"In developing a Quality Customer Service ethos it is useful to bear in mind that there are only two types of people working in any organisation: those who deal directly with the customers, and those who support somebody in the organisation who deals directly with the customers" (Guidelines for Quality Customer service. 1997)
Although each of the departments for which briefing papers were prepared have overall responsibility for the services provided under their remit, most, with the exception of the Department of Social, Community and Family Affairs, provide only a limited range of services directly to the public. However, defining their customers as simply those using or affected by services provided directly by the department appeared to unduly restrict the application of the Customer Action Plan having regard to the overall remit of each department. The briefing papers acknowledged that Customer Action Plans for intermediary state agencies would be developed in the second phase of the Quality Customer Service Initiative. However, it was considered that by defining their customers as all those using or affected by all the services under their overall responsibility, the Customer Action Plan provided a valuable opportunity for each department to develop a broad framework for delivering services to the end user which could then be used and applied in more operational detail by the intermediary agencies under their aegis.
It was also noted however, that many departments did also provide services directly to the public which have considerable potential for addressing racism.
"An essential first step [in the preparation of Customer Action Plans] is for each Government Departments to identify its own customers and clients and, where necessary, to segment customers in accordance with the type of services provided for them. Segmentation it states, is necessary in order to focus on the different customer groups and their particular requirements. ''(Guidelines for Quality Customer Service, 1997)
This provision was considered to be particularly relevant to building an racist dimension into Customer Action Plans given the limited information that exists on Black and minority ethnic groups (including Travellers) and the particular needs of such groups in relation to state services. Disaggregation of data by Departments along ethnic lines is essential to inform policy making and the design of provision. The collection of comprehensive data on the needs, experiences and circumstances of Black and minority ethnic groups is essential to securing outcomes from policy and provision for these groups.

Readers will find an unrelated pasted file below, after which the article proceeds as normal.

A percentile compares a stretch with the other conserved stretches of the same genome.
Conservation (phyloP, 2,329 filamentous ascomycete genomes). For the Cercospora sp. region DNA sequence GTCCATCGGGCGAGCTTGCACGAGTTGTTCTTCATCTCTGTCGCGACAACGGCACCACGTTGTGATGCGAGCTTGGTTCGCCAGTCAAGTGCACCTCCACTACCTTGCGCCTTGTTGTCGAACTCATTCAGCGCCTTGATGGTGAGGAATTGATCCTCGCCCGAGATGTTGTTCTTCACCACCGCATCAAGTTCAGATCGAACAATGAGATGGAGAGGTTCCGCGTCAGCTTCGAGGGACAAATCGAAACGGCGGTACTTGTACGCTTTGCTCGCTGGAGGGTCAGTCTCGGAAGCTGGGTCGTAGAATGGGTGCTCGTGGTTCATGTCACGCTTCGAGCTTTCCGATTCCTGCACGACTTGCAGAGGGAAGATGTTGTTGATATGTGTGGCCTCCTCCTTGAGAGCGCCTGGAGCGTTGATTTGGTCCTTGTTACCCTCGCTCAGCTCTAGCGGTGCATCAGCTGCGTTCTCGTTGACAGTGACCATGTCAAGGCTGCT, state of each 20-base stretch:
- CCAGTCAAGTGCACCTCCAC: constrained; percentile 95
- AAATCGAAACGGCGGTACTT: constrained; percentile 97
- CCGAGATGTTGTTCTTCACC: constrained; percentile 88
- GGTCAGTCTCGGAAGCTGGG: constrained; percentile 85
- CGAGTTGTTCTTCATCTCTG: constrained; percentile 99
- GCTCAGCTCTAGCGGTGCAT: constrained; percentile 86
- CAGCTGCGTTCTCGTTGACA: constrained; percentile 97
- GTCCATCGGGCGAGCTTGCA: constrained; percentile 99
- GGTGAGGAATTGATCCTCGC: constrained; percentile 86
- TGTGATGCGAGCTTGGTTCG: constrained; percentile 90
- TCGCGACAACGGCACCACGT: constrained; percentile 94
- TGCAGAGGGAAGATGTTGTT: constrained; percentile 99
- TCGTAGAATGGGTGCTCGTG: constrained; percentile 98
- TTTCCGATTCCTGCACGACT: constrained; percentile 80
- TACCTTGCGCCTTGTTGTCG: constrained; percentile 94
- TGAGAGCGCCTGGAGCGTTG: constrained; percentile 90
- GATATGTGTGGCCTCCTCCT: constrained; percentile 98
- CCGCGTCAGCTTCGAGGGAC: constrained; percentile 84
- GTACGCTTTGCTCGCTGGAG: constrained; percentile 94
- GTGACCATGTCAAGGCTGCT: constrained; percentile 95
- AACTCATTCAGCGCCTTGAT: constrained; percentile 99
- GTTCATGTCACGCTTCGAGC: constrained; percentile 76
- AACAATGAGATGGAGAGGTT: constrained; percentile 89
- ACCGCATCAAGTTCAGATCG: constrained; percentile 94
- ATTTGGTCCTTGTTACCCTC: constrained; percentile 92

"In their dealings with the public, Civil Service Departments and Offices will provide a structured approach to meaningful consultation with, and participation by, the customer in relation to the development, delivery and review of services". (Guidelines for Quality Customer Service, 1997)
In line with this principle, an effective mechanism for ensuring that the needs of Black and minority ethnic groups can be taken on board on an on-going basis would be a clear commitment by each department to include representative organisations of these groups in the consultation and participation structures to be established within the framework of the Customer Action Plans.
"Training is an essential element for ensuring the success of any change of management process…. The rights of minorities should [also] be addressed through the provision of appropriate training…When it comes to customer service training, a 'partnership' approach is recommended which takes account of the needs and expectations of customers, staff and management. Customer groups should, where possible, be involved in the design of training programmes for front-line staff". (Guidelines for Quality Customer Service, 1997)
The provision of training to staff in each Department and their intermediary agencies that includes anti-racist modules has a crucial contribution to make in relation to the quality of services for Black and minority ethnic groups. In this respect, it was considered important for Customer Action Plans to commit each Department to the provision of anti-racist modules within in-service training for staff at all levels. To ensure the relevance of this training it would be important to involve Black and minority ethnic group organisations in its design and implementation. The training could provide: